FY22 GDP may grow by 9.2% amid surging COVID-19 cases, estimates NSO

The Indian economy remains on track to regain its position as the world’s fastest-growing major economy, according to official estimates released on Friday. The government data has put the GDP expansion at a tempered 9.2 per cent in this financial year amid concerns over the impact of a resurgent virus on the fragile recovery. 

The growth in the GDP of 9.2 per cent in April 2021 to March 2022 (FY2021-22), given by the National Statistical Office (NSO) in its first advance estimate compares with 9.5 per cent expansion forecast by the Reserve Bank of India (RBI) last month. 

The economy had contracted by 7.3 per cent in the previous financial year (FY2020-21). 

With one quarter still left in the current financial year, there has been a surge in daily COVID-19 cases in recent days, driven by the Omicron variant, which is set to overtake Delta as the dominant strain. 

This has prompted fresh restrictions in several parts of the country, threatening the fragile economic recovery. 

Risks to the economy stem from an Omicron-led third wave which may upend growth revival across sectors, specially the contact-intensive services industries. 

With 9.2 per cent growth in FY22, the economy will surpass the pre-COVID level in actual terms, mainly on account of improved performance by farm, mining and manufacturing sectors.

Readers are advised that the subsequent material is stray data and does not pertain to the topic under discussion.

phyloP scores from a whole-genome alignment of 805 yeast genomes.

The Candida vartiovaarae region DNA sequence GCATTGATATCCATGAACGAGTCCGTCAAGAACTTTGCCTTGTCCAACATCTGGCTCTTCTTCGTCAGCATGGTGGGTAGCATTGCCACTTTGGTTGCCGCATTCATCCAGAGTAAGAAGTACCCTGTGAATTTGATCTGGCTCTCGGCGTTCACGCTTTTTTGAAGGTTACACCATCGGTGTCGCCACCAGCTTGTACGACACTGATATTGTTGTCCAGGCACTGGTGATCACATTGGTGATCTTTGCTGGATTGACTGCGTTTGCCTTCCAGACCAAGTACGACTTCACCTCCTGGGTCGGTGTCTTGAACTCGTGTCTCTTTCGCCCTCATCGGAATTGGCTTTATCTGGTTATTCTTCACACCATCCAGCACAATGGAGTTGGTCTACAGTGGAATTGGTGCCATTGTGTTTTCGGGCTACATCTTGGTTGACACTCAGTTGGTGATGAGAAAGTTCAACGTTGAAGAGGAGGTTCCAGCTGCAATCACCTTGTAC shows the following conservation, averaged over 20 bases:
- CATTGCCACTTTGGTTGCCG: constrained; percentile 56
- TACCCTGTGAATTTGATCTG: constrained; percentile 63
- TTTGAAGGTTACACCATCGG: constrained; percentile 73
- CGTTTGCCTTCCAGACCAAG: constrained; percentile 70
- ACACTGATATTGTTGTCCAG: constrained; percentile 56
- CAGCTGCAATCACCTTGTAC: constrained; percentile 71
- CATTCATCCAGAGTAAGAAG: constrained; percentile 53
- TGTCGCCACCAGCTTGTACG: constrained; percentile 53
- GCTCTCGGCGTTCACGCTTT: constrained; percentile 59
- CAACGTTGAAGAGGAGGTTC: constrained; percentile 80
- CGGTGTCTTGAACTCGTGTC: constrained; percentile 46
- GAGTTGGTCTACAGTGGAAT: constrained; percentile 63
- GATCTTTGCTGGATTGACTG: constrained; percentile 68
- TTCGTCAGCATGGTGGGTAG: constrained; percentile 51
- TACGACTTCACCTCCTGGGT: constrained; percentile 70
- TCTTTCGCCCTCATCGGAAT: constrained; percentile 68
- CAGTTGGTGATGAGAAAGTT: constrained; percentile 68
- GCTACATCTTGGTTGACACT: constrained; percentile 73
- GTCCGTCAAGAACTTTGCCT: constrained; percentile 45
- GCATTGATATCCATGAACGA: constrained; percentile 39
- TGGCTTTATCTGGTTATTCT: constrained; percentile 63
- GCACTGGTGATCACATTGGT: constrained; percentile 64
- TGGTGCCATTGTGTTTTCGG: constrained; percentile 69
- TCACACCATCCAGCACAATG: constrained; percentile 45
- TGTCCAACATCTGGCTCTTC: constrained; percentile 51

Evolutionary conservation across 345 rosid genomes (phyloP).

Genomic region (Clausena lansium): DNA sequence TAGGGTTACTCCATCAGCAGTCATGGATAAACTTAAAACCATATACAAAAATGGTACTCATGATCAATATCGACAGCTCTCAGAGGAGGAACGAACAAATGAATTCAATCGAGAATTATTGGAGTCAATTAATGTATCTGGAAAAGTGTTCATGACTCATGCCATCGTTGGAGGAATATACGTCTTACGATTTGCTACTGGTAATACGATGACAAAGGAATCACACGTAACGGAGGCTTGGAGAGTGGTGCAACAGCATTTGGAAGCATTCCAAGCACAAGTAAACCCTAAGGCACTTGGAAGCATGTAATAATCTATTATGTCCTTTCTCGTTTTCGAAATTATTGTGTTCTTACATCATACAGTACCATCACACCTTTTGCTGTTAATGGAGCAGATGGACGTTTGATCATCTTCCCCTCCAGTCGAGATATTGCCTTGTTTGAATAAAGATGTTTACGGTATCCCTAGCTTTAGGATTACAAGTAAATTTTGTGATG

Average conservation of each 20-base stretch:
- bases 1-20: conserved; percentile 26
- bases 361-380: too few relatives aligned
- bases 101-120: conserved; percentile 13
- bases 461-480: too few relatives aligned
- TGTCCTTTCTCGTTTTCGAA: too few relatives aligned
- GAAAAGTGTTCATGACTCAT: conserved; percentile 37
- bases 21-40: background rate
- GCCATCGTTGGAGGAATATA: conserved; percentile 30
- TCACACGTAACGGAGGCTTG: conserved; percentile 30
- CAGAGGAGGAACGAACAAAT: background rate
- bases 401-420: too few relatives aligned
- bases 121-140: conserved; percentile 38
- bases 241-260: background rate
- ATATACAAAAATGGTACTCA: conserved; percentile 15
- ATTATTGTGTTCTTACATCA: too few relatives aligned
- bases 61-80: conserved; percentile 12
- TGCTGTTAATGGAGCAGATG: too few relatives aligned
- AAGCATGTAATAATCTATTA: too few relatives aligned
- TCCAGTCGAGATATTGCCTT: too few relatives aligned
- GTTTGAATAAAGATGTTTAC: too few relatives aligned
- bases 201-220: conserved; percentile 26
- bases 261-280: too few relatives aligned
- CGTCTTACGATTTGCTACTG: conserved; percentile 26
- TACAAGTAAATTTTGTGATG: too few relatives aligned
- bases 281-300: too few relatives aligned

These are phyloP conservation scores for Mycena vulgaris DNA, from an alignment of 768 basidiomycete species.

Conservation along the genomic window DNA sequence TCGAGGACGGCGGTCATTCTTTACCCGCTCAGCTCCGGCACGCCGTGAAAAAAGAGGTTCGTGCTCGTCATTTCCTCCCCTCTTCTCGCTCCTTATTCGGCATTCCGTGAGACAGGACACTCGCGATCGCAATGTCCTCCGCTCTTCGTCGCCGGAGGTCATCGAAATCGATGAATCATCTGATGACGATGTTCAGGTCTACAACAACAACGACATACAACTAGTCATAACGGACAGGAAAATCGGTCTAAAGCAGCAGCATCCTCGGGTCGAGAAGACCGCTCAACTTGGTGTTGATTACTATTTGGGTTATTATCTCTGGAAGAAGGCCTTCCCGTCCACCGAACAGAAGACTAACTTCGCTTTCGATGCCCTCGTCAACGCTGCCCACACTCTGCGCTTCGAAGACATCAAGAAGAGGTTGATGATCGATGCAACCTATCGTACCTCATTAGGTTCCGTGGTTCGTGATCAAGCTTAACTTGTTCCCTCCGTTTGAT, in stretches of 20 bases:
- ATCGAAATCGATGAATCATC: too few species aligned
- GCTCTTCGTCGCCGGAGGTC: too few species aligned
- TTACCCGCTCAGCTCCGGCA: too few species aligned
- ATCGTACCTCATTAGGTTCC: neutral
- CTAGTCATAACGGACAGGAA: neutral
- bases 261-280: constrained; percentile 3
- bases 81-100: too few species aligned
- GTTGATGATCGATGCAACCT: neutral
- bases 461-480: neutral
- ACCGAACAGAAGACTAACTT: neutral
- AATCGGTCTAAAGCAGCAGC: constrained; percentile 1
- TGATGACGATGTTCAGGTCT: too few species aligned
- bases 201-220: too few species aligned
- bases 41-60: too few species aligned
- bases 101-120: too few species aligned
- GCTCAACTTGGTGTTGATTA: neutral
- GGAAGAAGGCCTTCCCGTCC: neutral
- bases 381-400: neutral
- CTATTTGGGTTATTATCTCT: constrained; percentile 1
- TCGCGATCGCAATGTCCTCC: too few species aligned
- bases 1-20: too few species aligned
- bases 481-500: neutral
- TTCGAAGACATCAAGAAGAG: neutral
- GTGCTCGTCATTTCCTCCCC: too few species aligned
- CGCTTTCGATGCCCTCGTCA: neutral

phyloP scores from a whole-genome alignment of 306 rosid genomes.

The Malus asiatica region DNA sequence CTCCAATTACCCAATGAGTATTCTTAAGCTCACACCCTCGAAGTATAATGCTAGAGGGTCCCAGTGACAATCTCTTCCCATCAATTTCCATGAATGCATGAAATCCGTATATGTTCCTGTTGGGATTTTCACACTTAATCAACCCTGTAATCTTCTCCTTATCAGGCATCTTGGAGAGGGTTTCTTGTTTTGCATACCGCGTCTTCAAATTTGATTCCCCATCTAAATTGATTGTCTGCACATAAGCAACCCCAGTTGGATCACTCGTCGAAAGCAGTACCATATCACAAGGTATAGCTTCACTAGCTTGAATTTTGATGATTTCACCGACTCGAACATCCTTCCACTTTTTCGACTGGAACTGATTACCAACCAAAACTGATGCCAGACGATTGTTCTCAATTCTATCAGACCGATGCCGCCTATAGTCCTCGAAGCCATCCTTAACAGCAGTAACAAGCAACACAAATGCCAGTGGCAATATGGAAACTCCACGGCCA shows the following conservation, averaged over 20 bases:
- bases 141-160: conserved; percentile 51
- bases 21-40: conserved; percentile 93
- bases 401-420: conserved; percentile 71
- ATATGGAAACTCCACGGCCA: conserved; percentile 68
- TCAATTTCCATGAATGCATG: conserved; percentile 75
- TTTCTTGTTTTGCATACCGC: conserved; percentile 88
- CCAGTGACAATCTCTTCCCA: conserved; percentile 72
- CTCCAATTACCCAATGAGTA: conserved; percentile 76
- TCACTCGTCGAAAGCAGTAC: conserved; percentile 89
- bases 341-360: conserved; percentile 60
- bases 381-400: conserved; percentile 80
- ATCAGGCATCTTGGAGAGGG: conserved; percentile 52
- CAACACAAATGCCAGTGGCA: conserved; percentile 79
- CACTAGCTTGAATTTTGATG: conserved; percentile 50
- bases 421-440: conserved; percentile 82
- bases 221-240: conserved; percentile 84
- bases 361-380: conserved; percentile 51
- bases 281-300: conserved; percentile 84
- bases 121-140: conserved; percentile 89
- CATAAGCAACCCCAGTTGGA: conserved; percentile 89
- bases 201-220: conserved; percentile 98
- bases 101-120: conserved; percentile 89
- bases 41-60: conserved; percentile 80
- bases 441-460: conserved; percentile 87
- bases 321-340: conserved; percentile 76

“Real GDP or GDP at Constant Prices (2011-12) in the year 2021-22 is estimated at Rs 147.54 lakh crore as against the provisional estimate of GDP for the year 2020-21 of Rs 135.13 lakh crore that was released on May 31, 2021. 

“The growth in real GDP during 2021-22 is estimated at 9.2 per cent as compared to the contraction of 7.3 per cent in 2020-21,” a statement by the NSO has said. 

The projection is less than the 9.5 per cent forecast by the International Monetary Fund (IMF) and S&P, while Moody’s Investors Service had in recent weeks put India’s growth forecast at 9.3 per cent. Fitch Ratings has projected an 8.7 per cent expansion. 

The World Bank has been the most conservative, projecting an 8.3 per cent growth rate, while the OECD has put it at 9.7 per cent. 

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